Chinese animator and gallery installation artist Sun Xun, born in Fuxin Liaoning Province, China, in 1980, is making a name for himself within the genres of experimental animation as well as the fine art world. To create his meticulous animations, Sun Xun uses traditional calligraphy techniques to produce drawings on canvas, silk and printed material; these are then hand-copied frame-by-frame to create flickering effects and complex, multilayered textures.
In a 2008 Artforum interview, Sun explains his interest in the interdisciplinary arts:
I established my own animation studio in 2006, but I don’t think animation needs to be my only medium. In my opinion, all things can be related to animation—it can connect to any other tool or genre. Animation is not in itself an important thing; in a way, it’s like history—it shows only the most external thing. In actuality, animation is always incomplete. Only by striving to break through other limitations in other media can I reach the most precious aspects of animation. I will try anything so long as I think it will yield interesting art. But I also think art is not the only culminating purpose; it is not an end in itself. Rather, it illuminates our history—not only the history of China but also the history of the world. There is culture behind art. So the artist plays an important role but will never play the primary role.
Sun Xun will present a selection of his short films at REDCAT tonight, which range from a witty experiment in body art to the creation of an expansive imagistic world that evokes China’s voyage into modernity.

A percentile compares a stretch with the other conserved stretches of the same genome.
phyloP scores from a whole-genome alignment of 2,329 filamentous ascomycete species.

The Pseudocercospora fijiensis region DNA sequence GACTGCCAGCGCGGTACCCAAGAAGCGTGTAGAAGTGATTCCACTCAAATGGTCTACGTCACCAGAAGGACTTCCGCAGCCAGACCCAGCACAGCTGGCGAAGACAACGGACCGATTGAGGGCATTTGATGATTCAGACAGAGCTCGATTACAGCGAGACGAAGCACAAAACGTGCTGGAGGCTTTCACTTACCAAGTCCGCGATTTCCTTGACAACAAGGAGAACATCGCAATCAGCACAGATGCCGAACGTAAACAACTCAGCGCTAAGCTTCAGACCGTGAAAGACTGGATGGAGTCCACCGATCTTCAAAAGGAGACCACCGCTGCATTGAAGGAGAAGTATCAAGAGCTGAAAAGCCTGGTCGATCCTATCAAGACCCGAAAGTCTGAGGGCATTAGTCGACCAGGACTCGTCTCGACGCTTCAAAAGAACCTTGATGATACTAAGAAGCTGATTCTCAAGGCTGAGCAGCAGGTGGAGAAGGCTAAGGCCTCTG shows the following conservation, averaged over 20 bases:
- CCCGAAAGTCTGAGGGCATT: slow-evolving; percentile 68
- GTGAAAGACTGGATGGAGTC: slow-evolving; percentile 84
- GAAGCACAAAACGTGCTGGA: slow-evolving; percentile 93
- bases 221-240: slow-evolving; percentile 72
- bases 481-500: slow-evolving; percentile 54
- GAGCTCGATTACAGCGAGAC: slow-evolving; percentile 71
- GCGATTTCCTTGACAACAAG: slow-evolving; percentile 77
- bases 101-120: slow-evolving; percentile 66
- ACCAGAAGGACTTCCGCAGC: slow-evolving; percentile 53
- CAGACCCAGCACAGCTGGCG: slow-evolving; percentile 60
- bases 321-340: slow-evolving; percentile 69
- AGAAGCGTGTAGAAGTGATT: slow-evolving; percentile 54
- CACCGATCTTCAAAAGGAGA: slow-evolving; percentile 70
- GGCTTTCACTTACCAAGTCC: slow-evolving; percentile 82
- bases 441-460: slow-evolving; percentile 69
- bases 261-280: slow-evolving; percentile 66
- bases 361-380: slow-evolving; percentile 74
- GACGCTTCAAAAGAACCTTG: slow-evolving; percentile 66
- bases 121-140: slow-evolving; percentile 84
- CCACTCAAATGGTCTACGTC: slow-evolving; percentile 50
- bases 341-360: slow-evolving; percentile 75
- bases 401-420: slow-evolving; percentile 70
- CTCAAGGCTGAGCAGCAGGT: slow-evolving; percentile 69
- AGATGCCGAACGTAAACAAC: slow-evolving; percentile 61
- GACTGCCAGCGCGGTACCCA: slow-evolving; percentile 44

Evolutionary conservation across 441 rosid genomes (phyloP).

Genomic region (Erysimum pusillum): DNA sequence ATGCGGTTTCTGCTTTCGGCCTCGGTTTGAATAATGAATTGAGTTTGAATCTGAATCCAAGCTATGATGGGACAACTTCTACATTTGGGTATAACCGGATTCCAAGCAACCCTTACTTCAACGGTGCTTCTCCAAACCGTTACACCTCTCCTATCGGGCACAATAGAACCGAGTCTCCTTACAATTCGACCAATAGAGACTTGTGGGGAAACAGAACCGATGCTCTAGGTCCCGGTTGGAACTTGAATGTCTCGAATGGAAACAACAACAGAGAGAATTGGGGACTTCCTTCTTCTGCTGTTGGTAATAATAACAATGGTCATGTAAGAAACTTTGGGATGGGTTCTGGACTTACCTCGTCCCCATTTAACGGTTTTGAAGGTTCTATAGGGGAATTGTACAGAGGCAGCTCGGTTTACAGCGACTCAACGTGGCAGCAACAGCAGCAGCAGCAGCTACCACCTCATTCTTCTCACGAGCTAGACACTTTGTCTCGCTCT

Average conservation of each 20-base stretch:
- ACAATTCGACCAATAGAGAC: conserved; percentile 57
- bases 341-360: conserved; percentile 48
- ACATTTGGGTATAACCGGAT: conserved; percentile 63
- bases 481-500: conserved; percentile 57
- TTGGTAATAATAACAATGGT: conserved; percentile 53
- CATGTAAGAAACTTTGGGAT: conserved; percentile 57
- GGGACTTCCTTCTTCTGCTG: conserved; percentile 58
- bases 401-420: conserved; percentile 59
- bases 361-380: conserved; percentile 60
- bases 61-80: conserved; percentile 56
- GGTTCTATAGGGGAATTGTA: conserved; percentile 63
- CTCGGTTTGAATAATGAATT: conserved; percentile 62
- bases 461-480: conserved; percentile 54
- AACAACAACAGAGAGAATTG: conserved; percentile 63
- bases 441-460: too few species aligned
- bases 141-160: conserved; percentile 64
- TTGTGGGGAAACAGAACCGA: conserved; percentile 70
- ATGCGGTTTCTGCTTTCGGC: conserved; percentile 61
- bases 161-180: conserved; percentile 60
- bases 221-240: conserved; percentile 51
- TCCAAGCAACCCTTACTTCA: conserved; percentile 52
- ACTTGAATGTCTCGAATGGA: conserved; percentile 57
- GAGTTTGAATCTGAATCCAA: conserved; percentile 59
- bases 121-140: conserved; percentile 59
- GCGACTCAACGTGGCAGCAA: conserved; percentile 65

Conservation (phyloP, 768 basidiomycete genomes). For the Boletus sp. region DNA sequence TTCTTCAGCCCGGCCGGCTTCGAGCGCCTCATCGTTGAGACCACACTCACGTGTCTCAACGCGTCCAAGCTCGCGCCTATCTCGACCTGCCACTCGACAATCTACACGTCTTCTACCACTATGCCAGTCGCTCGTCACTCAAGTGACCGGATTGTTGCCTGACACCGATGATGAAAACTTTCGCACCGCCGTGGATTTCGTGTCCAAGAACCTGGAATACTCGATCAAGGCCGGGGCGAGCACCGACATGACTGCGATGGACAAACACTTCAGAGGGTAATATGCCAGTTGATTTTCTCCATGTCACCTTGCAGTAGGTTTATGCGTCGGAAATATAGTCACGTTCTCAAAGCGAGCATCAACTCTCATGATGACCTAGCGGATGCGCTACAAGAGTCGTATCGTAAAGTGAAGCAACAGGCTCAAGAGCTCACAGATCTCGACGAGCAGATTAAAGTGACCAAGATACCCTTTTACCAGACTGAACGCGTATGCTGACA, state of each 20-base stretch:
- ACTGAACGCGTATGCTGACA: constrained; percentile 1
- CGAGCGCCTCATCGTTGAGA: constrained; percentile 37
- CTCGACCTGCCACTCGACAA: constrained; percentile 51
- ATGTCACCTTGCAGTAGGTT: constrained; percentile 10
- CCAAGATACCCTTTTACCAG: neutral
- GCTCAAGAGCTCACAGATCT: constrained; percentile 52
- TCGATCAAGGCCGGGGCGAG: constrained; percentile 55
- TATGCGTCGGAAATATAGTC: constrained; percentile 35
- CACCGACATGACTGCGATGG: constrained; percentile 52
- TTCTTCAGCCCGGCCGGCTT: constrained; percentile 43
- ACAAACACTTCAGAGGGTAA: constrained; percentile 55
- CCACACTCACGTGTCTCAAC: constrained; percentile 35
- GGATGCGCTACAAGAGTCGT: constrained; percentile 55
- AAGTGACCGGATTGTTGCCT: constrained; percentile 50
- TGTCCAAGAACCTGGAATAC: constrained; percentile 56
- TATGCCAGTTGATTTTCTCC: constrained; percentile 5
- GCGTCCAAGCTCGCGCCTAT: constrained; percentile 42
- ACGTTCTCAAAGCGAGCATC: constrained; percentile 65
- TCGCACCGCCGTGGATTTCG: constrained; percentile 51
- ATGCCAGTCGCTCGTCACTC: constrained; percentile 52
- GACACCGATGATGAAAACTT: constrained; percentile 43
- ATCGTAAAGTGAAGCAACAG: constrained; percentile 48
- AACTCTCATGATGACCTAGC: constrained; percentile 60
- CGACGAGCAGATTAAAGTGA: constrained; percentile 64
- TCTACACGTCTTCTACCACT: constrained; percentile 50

A few films on the program (with descriptions from the artist) include:
- Utopia in the Day (2004, 4:41 min.): Five oneiric moments of what was once considered the truth in Chinese history.
- Lie of Magician (2005, 4:14 min.): The lie of a magician or the lie of god?
- Coal Spell (2008, 7:56 min.): Coal Spell is inspired by an old five-Yuan renminbi note, on which was recounted the rise and fall of Fuxin, an old industrial coal city located in northeastern China…In a mysterious dark city, yellow sandstorms wreak havoc. In the city center, several huge smokestacks pierce the sky, emitting black fumes that block the sun. Political slogans blast away daily, drowning out any form of curiosity about the outside world. The city is a tremendous prison where history is boxed up like a brutal, fierce monster. One day, a screeching Soviet excavator is forced to gouge the land, gradually closing the heart of the city… The people’s money; the pattern is just an illustration.
Sun Xun: The Dark Magician of New Chinese Animation
Tonight (Oct. 19) at 8:30 pm
General admission is $9, students $7 and CalArts students, faculty and staff $5
Additionally, Sun will present slides on his installation work and screen additional shorts tomorrow (Oct. 20) from 7 to 10 pm at CalArts Bijou Theatre.